A sleepy town in Colorado is considering a proposal to make itself the national hotspot for people protesting against government surveillance. Deer Trail’s tiny population of 550 will be voting on October 8 on whether or not to issue permits for drone hunting– this would attract gun enthusiasts from afar and increase revenues for the town.
ABC 7 News reports that the idea of hunting the federal’s government drones began as one man’s symbolic protest against a surveillance society. Phillip Steel, a traveling structural inspector, who did not favor the domestic spying efforts of the NSA, thought of the idea.
“These are not big drones you see on TV that look like airplanes. These are little 55-pound things that can come right down into your land,” he says. “Right now we don’t have drones flying in our skies. We want to keep it that way… If you don’t want your drone to go down, don’t fly in town.”
The town plans to issue drone hunting licenses without a background investigation, and on an anonymous basis. Applications will have to be filled out online, and applicants should be at least 21 years old and be able to read and understand English.
Those interested will have to dish out $25 for the licenses, valid for a year. In return, the town would offer a $100 bounty reward for shooters who bring in debris from an unmanned aircraft from the U.S. government. Steel says, “The license will “sell like hot cakes and it could be a huge money maker for the town.” Already, 150 people have signed up to buy the licenses.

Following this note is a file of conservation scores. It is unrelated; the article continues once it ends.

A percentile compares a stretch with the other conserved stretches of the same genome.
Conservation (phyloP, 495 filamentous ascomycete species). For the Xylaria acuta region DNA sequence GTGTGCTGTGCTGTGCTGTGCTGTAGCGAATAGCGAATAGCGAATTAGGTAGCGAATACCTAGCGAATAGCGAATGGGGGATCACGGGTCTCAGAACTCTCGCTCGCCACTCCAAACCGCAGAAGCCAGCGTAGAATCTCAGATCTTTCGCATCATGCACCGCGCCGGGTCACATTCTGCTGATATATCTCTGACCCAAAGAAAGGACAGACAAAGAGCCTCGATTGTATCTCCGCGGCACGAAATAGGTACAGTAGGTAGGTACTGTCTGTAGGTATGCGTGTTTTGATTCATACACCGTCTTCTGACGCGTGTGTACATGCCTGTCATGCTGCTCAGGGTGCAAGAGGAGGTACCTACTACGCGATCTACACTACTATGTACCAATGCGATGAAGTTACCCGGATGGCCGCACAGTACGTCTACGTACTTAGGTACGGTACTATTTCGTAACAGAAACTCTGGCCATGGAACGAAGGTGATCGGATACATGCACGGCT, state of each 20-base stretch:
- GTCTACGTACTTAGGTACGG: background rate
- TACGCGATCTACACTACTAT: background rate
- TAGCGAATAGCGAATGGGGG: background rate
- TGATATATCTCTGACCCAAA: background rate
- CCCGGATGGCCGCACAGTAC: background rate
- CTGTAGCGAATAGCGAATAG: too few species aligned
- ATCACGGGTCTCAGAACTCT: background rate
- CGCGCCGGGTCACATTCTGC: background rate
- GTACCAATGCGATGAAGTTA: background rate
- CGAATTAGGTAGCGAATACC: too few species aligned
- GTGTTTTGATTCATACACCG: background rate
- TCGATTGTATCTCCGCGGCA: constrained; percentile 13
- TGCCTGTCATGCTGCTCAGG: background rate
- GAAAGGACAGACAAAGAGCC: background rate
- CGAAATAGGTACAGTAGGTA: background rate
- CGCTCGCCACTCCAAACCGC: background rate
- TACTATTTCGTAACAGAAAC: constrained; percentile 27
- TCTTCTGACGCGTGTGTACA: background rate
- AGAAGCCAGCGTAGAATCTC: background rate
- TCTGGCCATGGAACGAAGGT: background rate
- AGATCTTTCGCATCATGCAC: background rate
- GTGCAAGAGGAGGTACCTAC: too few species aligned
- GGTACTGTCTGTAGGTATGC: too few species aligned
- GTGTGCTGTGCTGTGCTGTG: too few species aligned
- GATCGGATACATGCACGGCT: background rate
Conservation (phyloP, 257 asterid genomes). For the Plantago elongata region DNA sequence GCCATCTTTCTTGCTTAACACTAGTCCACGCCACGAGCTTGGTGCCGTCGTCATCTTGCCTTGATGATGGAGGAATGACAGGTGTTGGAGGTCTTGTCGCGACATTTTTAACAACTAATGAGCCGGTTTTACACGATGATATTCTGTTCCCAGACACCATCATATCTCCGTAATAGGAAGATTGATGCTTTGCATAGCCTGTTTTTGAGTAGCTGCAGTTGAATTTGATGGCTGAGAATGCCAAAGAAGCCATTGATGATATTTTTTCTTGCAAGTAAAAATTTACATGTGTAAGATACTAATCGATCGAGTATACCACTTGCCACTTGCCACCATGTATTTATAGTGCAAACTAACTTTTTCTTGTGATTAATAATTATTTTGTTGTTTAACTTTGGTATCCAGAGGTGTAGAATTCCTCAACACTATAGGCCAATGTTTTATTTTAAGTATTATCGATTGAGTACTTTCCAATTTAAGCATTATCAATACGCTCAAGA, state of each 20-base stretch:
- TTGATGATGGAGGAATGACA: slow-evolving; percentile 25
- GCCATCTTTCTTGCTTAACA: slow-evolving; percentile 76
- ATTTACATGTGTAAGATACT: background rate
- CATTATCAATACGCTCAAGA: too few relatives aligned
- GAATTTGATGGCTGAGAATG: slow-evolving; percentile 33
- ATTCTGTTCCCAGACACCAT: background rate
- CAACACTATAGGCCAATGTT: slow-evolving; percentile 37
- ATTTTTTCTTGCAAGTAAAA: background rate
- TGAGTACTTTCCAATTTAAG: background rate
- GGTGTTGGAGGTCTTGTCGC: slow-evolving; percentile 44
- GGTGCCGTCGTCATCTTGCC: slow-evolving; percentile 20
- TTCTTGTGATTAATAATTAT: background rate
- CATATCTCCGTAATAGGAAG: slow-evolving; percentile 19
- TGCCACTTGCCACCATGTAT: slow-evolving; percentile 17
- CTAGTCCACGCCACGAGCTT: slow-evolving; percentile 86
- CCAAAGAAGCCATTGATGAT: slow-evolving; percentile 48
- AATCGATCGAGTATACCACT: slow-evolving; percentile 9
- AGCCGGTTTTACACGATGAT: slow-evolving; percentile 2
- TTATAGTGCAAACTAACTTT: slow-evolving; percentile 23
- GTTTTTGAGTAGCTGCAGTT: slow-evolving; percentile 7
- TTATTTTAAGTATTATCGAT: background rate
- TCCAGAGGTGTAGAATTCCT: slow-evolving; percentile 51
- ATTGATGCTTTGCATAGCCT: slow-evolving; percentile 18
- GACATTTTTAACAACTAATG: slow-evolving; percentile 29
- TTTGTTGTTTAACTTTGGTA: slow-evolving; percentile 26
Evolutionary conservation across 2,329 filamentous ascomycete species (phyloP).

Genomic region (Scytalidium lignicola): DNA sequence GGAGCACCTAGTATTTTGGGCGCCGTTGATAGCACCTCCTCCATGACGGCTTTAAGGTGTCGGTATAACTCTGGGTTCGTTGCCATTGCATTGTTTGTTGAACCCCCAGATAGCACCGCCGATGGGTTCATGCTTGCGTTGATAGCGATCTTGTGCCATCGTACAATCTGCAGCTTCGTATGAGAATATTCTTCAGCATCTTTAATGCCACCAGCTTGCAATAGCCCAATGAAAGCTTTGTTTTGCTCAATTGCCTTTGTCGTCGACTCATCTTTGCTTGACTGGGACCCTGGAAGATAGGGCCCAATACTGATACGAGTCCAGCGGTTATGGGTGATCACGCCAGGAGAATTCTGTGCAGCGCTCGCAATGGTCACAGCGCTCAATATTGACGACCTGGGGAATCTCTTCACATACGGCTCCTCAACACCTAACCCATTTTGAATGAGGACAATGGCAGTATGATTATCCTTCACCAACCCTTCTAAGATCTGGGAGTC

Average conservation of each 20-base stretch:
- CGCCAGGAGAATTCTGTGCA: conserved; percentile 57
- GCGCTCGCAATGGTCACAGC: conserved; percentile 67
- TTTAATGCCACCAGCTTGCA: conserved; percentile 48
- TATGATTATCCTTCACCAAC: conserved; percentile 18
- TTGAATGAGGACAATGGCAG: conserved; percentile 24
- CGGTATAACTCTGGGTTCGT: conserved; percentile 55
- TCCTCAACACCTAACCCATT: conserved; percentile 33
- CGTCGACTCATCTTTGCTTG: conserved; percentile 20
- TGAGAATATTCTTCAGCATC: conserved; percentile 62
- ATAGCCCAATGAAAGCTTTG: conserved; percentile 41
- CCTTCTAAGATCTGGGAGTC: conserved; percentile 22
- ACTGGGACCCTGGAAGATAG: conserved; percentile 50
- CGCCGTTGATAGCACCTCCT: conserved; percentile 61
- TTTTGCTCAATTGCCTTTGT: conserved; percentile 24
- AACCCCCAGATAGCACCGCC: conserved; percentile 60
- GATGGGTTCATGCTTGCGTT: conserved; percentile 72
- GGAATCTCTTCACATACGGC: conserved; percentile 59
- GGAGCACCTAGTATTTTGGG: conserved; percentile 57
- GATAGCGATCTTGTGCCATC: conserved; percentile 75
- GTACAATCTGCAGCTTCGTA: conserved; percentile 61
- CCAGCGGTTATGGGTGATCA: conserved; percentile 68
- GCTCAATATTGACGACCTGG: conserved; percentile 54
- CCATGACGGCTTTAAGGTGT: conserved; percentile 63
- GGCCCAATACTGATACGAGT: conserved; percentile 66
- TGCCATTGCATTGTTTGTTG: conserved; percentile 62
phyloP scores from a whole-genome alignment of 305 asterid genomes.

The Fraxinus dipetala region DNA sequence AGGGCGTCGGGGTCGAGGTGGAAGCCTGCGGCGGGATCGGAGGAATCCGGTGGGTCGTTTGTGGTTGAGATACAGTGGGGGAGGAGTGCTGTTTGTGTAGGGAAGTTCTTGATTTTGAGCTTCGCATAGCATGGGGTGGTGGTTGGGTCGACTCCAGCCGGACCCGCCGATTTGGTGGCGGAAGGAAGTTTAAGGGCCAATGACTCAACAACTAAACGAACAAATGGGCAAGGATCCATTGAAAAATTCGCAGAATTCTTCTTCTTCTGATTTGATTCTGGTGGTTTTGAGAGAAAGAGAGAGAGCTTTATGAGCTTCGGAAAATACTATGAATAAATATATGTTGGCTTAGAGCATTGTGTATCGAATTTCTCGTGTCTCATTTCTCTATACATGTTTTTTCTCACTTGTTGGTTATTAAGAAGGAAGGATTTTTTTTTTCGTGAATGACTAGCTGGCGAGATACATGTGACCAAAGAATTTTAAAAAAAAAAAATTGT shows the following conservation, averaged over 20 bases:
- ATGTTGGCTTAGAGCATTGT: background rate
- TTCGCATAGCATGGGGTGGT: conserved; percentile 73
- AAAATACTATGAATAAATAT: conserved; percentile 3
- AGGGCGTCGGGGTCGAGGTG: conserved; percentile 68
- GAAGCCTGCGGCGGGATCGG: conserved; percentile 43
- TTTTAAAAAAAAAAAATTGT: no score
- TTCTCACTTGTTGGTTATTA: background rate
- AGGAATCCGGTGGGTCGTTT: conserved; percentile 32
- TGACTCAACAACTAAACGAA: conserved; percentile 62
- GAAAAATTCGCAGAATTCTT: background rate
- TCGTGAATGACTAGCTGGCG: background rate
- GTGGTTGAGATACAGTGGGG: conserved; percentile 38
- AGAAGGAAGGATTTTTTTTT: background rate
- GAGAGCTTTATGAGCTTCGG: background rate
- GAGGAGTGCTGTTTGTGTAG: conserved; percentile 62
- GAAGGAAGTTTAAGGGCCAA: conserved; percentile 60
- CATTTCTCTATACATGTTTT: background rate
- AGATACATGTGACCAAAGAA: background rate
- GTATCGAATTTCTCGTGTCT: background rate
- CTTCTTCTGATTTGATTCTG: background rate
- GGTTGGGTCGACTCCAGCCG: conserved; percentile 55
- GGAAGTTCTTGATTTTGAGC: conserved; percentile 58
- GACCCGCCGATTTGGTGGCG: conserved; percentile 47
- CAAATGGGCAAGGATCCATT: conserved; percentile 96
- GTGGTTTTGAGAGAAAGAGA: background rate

Still, opinions regarding this scheme vary in Deer Trail, supposedly home to the world’s oldest rodeo. According to Harry Venter, editor of the weekly Tri-County Tribune, “the proposal sends the message that Deer Trail disapproves of the military, not domestic surveillance.” Carl Miron, the owner of the town’s only bar, says, “I don’t like the fact that the government can sit and spy on you.”
Government issues warning
What has the government got to say about the plan? The Federal Aviation Administration, which regulates airspace, has already issued a strict warning: “Shooting at an unmanned aircraft could result in criminal or civil liability, just as would firing at a manned airplane.” Steel retorts, “Is it illegal? Of course it is. But it’s also illegal to spy on American citizens.” However, he also adds, “In all practicality, nobody is going to shoot down any drones any time soon.”
States are exploring ways to address privacy issues raised by drone critics. Many legislatures are proposing that police get warrants before using drones to place people under surveillance.
Such measures are necessary as drones gain popularity. According to industry predictions, drone sales will increase exponentially as more countries embrace their use. Israel is a major exporter of drones and the year’s end might see the Middle East surpassing the U.S. in international drone sales.
On the other hand, the industry’s challenge to expand beyond defense was evident recently as more than a dozen demonstrators gathered outside a three-day drone exhibition at the Walter E. Washington Convention Center, in Washington D.C., on August 13.